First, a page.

After a hearing on December 2, 1958, the master's draft report was settled and filed on December 17. Appended thereto were thirteen objections by the plaintiff and a motion by her for "disqualification of [the] master" on the ground that he had contributed $20 toward the expenses of the attorney for the defendants in campaigning for election

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to the office of district attorney in the district which includes New Bedford. A motion to set aside the master's report "for partiality and interest of the master and for findings and failure to make findings erroneous as matter of law" was denied. Thereafter a motion for a new trial based on newly discovered evidence was filed and denied. There was no error in the denial of these motions. On January 28, 1959, the defendants filed a motion for judgment on the master's report which was "treated as a motion to overrule objections and confirm master's report" and was allowed on February 9, 1959. On that day an interlocutory decree was entered confirming the report. A final decree dismissing the plaintiff's bill was entered on May 20, 1959, and the plaintiff appealed.

The objections to the master's report refer to his alleged erroneous findings of fact and his failure to make other findings desired by the plaintiff. They are based upon evidence which is not reported and have no standing. The report discloses no error on its face. Shaw v. United Cape Cod Cranberry Co. 332 Mass. 675, 678. Minot v. Minot, 319 Mass. 253, 258-259. There was no impropriety in the master stating what he observed when taking a view as to the existence of another apparent way which had been used and led from the plaintiff's land to Church Street over the land of Acushnet Saw Mills Company. Stewart v. Hanreddy, 212 Mass. 340, 343. See Lawyers Mortgage Inv. Corp. of Boston v. Paramount Laundries Inc. 279 Mass. 314, 316.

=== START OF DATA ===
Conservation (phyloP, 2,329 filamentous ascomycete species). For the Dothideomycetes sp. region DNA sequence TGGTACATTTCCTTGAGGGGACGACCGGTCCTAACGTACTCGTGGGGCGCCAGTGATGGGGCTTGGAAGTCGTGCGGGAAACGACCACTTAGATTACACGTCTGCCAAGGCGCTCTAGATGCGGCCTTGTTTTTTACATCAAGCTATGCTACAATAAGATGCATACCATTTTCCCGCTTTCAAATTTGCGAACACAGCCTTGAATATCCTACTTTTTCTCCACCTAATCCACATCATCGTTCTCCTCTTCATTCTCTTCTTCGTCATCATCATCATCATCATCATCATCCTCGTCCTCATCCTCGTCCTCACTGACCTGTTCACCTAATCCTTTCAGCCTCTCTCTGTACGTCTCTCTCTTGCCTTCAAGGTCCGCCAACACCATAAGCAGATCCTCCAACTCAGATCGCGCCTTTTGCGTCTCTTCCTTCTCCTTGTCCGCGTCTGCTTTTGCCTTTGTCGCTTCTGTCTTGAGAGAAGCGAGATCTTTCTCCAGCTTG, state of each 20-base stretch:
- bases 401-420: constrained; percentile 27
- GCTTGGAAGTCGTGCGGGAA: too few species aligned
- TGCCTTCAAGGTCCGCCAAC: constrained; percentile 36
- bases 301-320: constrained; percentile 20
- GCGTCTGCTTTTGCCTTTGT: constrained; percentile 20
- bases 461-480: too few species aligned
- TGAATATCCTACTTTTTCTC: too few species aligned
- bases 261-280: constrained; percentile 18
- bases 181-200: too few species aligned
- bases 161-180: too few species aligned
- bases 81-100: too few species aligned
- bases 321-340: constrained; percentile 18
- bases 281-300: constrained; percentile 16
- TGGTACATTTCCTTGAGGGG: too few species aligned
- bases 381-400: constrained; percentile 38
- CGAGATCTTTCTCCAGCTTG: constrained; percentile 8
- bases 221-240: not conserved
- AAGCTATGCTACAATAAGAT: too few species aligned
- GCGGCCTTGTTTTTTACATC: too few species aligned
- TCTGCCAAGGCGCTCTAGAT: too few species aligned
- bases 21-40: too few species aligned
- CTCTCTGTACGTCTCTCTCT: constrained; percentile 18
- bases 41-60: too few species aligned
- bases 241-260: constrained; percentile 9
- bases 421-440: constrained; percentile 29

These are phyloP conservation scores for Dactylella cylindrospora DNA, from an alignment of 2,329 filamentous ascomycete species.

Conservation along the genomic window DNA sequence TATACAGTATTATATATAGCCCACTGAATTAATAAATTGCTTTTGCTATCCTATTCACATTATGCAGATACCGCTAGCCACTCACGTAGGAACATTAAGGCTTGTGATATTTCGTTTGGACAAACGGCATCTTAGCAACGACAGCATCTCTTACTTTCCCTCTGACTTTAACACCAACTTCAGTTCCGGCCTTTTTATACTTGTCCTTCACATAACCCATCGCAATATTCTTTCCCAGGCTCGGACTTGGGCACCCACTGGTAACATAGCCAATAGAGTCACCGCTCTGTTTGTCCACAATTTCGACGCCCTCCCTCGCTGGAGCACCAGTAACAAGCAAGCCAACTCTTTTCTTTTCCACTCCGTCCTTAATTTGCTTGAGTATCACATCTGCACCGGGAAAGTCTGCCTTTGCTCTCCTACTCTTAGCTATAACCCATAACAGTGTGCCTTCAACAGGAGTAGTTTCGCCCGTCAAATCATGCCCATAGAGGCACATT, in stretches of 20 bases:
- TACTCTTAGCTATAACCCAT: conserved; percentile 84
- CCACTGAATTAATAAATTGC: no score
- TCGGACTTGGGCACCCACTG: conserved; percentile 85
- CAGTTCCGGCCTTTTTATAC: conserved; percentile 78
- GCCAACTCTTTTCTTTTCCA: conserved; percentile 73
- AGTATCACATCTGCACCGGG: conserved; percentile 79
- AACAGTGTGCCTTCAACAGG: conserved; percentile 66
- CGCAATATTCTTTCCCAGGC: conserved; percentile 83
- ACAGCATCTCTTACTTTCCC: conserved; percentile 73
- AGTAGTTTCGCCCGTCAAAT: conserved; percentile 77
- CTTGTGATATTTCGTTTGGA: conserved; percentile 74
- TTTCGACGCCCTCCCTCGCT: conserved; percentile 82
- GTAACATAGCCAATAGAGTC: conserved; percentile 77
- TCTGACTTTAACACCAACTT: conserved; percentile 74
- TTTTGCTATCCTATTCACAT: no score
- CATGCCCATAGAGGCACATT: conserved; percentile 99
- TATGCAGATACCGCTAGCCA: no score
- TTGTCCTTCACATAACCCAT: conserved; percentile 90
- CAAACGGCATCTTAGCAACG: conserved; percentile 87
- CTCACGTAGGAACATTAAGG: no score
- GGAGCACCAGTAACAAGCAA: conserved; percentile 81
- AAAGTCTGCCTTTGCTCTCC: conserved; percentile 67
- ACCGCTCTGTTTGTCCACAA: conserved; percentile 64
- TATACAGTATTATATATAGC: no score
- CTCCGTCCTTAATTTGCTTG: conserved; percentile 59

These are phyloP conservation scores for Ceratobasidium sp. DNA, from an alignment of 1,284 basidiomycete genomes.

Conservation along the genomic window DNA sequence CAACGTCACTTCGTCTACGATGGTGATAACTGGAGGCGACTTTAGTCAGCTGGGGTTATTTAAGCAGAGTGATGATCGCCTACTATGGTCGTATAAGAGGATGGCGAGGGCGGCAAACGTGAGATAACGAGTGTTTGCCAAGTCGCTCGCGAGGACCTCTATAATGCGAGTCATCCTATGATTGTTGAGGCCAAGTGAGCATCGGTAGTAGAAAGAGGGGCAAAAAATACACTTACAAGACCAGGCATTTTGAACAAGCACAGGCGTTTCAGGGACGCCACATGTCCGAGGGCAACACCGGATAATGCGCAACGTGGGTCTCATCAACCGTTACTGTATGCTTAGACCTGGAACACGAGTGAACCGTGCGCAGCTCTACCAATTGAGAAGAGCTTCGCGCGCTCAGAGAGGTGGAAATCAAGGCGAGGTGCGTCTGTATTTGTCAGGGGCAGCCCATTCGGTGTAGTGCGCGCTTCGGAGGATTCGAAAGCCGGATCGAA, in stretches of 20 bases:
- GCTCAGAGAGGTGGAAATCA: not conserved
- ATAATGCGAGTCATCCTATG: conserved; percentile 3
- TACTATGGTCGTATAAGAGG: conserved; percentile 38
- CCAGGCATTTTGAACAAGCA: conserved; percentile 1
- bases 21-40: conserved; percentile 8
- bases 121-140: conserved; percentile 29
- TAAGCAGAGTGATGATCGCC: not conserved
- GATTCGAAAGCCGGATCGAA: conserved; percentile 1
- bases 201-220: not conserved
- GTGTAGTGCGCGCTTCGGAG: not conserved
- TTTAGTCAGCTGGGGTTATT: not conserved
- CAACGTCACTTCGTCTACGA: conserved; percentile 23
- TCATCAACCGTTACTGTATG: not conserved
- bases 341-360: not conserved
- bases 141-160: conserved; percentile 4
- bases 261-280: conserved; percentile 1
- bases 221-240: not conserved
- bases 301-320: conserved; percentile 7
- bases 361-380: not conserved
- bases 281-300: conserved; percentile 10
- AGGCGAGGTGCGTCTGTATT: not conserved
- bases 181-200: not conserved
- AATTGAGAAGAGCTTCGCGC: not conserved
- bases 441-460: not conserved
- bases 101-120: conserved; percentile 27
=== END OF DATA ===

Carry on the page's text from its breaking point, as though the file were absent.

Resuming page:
The principal complaint of the plaintiff relates to the partiality and bias of the master as evidenced by a campaign contribution admittedly made by him to the attorney for the defendants on October 11, 1958. We have said that the mandate of art. 29 of the Declaration of Rights is "rigidly enforced" and that bias, prejudice or interest in the outcome of litigation will disqualify judge, master or auditor. Beauregard v. Dailey, 294 Mass. 315, 324-325. The question is whether the master's contribution opens him to justifiable suspicion of bias or prejudice so as to disqualify

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him from acting as master. It appears from the certificate filed by the attorney as a candidate that the master was one of twenty-four attorneys listed as contributing to his campaign. His contribution was recorded as of October 11, 1958, and his appointment as master by the court made on October 15. There was no impropriety in the contribution. So far as appears it was a normal incident in a campaign for public office. It does not tend to indicate any closer relation between the contributor and the recipient than would ordinarily exist between members of the same local bar. There is no evidence of any interest of the master in the outcome of the litigation or of any personal bias or prejudice against the litigants. We think the motion to set aside the report on the alleged grounds of partiality and interest of the master was rightly denied.

Final decree affirmed.